Oil prices in fresh falls as lockdown fears weigh heavily
Oil prices have taken a fresh pounding, as the growing global lockdown and souring of relations between Saudi Arabia and Russia weigh heavily.
As at 1030 GMT, Brent Crude was 3% lower at $27.88 a barrel, while West Texas Intermediate had tumbled past $26, trading 5% down $25.46.
Michael Hewson, chief markets analyst at CMC Markets, said: “The falling out between Saudi Arabia and Russia may have been the catalyst for the recent biggest slide in oil prices since the Gulf War earlier this month, but it’s likely to be the rolling lockdowns that are taking place across the world that could see prices fall even further.
“With no signs of oil demand picking up in the near future, the pressure on oil producing countries as well highly-leveraged shale and other oil producers is likely to intensify in the coming weeks. Even with the US buying up oil to top up its strategic reserves, the price has continued to fall.
“We’re now seeing both Brent and WTI prices closing in on their 2016 lows, which could well open a move to levels last seen in 2003, down towards $20 a barrel which, if sustained, is likely to be enormously painful for some US shale producers, as well as the Gulf states.”
Craig Erlam, senior market analyst, at Oanda, said: “Prices have fallen so far there isn’t exactly a huge amount of room left to the downside, not unless this is a suicide mission by the major producers.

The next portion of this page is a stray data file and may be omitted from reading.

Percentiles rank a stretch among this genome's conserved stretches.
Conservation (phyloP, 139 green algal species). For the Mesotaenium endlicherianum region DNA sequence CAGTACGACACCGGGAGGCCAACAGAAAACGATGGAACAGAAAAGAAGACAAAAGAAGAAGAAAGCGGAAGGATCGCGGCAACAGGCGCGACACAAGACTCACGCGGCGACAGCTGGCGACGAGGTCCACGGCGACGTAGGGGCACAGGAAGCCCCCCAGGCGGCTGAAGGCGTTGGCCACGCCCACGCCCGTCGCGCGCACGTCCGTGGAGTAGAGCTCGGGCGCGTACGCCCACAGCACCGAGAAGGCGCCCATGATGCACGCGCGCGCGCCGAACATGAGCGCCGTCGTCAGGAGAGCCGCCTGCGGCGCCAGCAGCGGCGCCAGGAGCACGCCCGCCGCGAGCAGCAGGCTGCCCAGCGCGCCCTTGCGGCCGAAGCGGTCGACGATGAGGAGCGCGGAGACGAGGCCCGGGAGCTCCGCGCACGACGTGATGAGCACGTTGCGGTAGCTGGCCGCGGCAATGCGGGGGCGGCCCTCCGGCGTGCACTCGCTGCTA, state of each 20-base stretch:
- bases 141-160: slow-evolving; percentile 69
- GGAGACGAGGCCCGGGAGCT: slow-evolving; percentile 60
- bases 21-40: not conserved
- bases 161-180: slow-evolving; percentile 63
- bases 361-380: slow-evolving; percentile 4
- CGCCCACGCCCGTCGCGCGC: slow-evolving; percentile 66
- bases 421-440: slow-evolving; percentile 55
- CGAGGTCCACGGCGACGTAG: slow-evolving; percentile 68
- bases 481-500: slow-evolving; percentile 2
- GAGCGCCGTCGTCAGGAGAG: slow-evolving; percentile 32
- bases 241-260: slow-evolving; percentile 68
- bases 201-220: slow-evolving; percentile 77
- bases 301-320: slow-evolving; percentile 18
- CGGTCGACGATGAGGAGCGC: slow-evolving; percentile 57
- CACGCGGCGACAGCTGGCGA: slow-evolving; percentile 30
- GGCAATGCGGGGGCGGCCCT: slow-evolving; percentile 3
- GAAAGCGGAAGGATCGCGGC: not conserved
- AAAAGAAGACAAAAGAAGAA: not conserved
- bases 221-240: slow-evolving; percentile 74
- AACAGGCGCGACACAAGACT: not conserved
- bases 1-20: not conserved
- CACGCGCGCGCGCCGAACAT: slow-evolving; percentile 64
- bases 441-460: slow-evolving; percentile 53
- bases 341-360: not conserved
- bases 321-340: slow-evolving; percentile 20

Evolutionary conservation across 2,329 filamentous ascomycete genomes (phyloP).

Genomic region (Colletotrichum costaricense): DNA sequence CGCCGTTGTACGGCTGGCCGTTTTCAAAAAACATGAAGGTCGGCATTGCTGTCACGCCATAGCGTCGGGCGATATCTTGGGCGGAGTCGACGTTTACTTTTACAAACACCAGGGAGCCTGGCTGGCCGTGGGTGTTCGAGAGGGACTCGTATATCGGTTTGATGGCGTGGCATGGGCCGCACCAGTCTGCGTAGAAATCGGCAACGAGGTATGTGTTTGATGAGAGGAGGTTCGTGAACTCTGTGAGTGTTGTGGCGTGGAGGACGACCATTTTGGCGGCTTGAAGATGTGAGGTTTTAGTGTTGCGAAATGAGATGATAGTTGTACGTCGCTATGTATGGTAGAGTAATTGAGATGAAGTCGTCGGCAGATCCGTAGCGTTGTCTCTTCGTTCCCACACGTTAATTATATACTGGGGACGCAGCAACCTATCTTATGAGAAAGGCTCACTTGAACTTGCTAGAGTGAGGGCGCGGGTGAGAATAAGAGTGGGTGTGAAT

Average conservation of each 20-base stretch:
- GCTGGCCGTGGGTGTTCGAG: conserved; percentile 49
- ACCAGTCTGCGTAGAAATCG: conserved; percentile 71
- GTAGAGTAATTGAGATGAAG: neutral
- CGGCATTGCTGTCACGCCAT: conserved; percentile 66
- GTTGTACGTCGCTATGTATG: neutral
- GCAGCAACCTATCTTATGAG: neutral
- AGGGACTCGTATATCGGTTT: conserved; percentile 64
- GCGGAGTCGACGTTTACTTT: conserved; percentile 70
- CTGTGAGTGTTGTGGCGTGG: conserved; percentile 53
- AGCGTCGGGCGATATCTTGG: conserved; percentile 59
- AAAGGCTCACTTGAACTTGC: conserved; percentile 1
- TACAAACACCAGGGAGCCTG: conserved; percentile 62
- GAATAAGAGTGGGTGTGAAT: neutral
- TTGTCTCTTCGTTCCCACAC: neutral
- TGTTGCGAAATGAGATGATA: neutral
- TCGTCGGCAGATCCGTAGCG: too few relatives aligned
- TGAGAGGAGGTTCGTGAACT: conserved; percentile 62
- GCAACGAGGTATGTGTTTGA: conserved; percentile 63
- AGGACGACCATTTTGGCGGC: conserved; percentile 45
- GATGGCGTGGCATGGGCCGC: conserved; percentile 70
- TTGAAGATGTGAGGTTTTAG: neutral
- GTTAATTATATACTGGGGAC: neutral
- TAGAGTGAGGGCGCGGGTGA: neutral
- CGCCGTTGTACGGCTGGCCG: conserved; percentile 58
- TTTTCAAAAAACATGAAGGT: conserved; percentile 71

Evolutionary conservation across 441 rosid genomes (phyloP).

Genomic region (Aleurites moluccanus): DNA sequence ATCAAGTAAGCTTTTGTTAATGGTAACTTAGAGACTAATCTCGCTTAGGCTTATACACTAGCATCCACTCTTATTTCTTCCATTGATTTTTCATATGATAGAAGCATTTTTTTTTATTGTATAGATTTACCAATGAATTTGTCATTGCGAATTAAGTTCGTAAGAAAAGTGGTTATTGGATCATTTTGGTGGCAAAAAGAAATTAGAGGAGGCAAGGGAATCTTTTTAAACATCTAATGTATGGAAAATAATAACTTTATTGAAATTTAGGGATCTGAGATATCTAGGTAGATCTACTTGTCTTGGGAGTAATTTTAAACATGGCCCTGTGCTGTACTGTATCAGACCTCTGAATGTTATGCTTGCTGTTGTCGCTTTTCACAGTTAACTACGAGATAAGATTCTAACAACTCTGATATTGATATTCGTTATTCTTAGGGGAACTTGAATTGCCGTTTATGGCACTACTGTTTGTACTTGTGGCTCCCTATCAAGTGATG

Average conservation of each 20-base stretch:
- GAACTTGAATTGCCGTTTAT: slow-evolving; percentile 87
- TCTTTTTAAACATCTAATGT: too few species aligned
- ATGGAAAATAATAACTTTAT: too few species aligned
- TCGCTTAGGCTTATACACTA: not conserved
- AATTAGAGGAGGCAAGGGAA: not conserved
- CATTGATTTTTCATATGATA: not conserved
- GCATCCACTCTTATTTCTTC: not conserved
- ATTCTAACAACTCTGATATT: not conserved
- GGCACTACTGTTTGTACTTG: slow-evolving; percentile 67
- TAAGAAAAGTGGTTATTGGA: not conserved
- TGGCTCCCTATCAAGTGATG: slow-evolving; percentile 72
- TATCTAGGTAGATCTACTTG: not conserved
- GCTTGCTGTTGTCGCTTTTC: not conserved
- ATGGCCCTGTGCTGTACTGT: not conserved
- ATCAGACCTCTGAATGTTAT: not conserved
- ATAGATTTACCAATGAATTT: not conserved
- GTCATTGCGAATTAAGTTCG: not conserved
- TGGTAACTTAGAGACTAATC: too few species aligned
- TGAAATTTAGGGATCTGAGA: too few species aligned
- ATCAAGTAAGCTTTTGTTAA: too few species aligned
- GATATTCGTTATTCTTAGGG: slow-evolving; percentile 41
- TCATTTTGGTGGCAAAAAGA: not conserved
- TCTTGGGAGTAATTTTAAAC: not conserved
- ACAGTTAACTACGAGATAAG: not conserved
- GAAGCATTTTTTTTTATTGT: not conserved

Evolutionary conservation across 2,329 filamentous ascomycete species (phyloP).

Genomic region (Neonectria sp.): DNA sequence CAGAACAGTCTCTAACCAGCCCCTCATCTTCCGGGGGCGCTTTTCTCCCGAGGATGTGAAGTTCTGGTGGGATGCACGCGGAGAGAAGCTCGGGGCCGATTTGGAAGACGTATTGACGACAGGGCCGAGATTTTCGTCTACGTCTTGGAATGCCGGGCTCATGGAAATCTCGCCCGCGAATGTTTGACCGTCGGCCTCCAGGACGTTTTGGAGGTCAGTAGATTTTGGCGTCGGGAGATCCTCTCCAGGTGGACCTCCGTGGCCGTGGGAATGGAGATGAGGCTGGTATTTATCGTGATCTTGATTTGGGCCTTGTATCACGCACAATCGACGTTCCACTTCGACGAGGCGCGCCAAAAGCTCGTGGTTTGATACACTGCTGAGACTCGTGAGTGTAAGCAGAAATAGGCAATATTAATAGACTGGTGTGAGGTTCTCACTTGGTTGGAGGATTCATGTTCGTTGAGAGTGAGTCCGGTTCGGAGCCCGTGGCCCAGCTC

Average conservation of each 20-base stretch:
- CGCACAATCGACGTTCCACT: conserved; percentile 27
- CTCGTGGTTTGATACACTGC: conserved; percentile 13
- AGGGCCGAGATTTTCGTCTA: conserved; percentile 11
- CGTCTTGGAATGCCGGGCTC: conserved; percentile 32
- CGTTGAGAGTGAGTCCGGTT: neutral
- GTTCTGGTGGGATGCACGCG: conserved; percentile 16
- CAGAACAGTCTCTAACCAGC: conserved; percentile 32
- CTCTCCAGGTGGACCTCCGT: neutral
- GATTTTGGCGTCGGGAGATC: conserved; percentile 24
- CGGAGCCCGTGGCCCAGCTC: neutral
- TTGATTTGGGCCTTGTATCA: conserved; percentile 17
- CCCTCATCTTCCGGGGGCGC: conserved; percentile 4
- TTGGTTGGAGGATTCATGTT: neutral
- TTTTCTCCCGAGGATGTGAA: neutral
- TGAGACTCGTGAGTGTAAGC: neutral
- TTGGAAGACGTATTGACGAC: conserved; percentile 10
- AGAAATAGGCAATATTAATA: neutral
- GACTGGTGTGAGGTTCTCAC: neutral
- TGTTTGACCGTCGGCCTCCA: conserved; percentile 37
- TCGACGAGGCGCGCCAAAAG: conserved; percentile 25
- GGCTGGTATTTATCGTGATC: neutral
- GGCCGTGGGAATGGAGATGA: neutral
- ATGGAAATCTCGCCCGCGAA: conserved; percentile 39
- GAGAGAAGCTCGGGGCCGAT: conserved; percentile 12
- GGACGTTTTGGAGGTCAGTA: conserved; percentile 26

“Consumers and business will obviously be happy about the timing of the slump, but if prices keep slipping, the risk is that Saudi Arabia and/or Russia will blink, and another output cut will be agreed, lifting prices off their lows. In the meantime, we have to look back to 2016 to see how it last traded around these levels and that low, around $27.10, is the next test for Brent.”
Russia has long been a key ally of the Opec oil cartel, of which Saudi Arabia is the de facto leader. But when Opec+ met in early March, primarily to discuss the coronavirus outbreak, they failed to agree measures to cut production and shore up the oil price, and relations between Russia and Saudi Arabia collapsed. Saudi Arabia responded by warning it would flood the market with crude, causing oil prices to plunge.
Since then, the coronavirus outbreak has become a pandemic. Countries have been forced to introduce increasingly stringent measures to try and contain it, and the economic fallout both domestically and globally is expected to be significant.